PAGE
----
Fostering curiosity in kids (and their parents) since 2011

What’s The Eight-Year-Old reading this week?

Our mostly-weekly survey of the tidbits that cross The Eight-Year-Old’s desk. This week, The Eight-Year-Old spends a little more time with one of the younger Mommyo’s favorite authors. 

A sampling of this week’s books:


The Burgess Animal Book for Children by Thornton W. Burgess

Although this post shows the cover of the readily accessible Dover reprint of this children’s literature classic, that’s not actually the version The Eight-Year-Old is reading. I generally love the Dover reprints. Most of our Burgess books are from the Dover collection. But in the case of The Burgess Bird Book for Children and The Burgess Animal Book for Children, it’s worth trying to find a copy from the 1940s and 1950s. Part of the magic of these two Burgess books is seeing Louis Agassiz Fuertes’ illustrations of the birds and animals featured in the story in full color. The illustrations in the Dover reprints are in black and white. It keeps the cost down, certainly, but it’s not the same.

Illustration of a beaver from The Burgess Animal Book for Children. (Art: Louis Agassiz Fuertes, 1920.)

Illustration of a beaver from The Burgess Animal Book for Children. (Art: Louis Agassiz Fuertes, 1920.)

So while we have the Dover reprints for books like The Adventures of Happy Jack and Old Mother West Wind, I really wanted the Eight-Year-Old to read his longer nature books in an older version with color photographs.

I had my copy of The Burgess Bird Book for Children from my childhood library already, and this past summer, The Eight-Year-Old and I stumbled across a 1950 edition of The Burgess Animal Book for Children in an antique store in upstate New York. The cover is falling apart, but it has all of those glossy full-color photograph pages.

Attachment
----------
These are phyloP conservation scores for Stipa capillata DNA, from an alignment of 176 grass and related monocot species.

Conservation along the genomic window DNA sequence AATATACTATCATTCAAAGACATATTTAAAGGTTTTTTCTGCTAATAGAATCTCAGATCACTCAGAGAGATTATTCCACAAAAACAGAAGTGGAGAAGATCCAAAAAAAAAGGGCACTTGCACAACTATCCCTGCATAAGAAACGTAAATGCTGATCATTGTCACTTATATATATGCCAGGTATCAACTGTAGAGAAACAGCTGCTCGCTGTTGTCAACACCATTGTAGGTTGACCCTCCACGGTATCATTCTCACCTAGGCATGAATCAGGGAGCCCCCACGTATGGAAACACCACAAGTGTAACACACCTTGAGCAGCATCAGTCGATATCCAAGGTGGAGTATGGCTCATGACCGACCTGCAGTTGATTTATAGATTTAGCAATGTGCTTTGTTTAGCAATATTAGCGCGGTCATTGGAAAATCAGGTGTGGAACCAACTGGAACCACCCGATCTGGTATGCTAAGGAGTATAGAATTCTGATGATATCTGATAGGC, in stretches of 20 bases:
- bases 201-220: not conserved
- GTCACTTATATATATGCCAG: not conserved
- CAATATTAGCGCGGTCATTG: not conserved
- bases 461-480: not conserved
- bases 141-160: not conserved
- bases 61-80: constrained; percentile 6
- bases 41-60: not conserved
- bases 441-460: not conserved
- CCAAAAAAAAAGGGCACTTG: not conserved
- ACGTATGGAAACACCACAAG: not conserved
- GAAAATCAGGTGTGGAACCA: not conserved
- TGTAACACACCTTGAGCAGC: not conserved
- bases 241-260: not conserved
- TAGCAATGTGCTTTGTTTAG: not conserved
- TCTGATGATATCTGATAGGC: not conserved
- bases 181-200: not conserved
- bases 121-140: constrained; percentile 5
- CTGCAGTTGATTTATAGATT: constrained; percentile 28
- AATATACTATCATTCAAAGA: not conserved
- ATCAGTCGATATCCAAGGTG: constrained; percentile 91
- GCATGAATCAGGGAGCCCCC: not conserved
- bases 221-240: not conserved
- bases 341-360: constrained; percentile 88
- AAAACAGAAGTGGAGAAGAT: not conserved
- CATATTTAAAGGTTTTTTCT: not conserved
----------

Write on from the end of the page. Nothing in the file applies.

(Antique stores are one of my favorite places to shop for books for The Eight-Year-Old, btw. Every once in a while you can find a surprisingly good selection of now out-of-print children’s classics for $1 or $2, or if you’re feeling especially profligate, as I clearly was in this case, $8. But then, I’d been looking for this book for a very long time.)

The Eight-Year-Old tells me that the Animal book isn’t quite as engrossing as the Bird book was. But The Burgess Animal Book for Children can’t be all that bad, because she pulled it out again this week to read for at least the fifth time.

Crenshaw by Katherine Applegate

If you’ve read The One and Only Ivan, you know that Katherine Applegate doesn’t pull any punches when it comes to emotions. Her stories are richly imagined, lyrical, and authentically sad. A bit too sad for The Eight-Year-Old, it turns out. Which may be why after reading Crenshaw this week, she retreated to the sunnier climates of The Burgess Animal Book for Children. After watching Jackson and his 7-foot-tall imaginary cat friend Crenshaw navigate the brutal realities of growing up in poverty, The Eight-Year-Old probably felt the need for a little reassurance.

In the news:

No Two Alike: The First Photos of Snowflakes (National Geographic) 

(Photo: Wilson Bentley, 1923. Courtesy of National Geographic.)

(Photo: Wilson Bentley, 1923. Courtesy of National Geographic.)

In 1923, Wilson Bentley published a series of photographs of snowflakes in National Geographic magazine. The magazine dug up those vintage photographs recently and posted them online for all to see. Enjoy!

When a Dinner Party Was Held in an Iguanodon (Mental Floss)

On December 31, 1853, Benjamin Waterhouse Hawkins rang in the New Year by inviting 21 people to eat an eight-course dinner inside the mold he used to construct the model Iguanodon on display at the Crystal Palace in Sydenham. The dinner party was a publicity stunt, of course, designed to draw attention to the series of dinosaur models he had created for the palace grounds with the help of paleontologist Richard Owen. The Eight-Year-Old and I were already familiar with the story from reading Barbara Kerley’s fascinating picture book The Dinosaurs of Benjamin Waterhouse Hawkins, but it was fun to see it mentioned on Mental Floss. Clearly, the publicity stunt was a success. People are still writing about this party more than 160 years later.  

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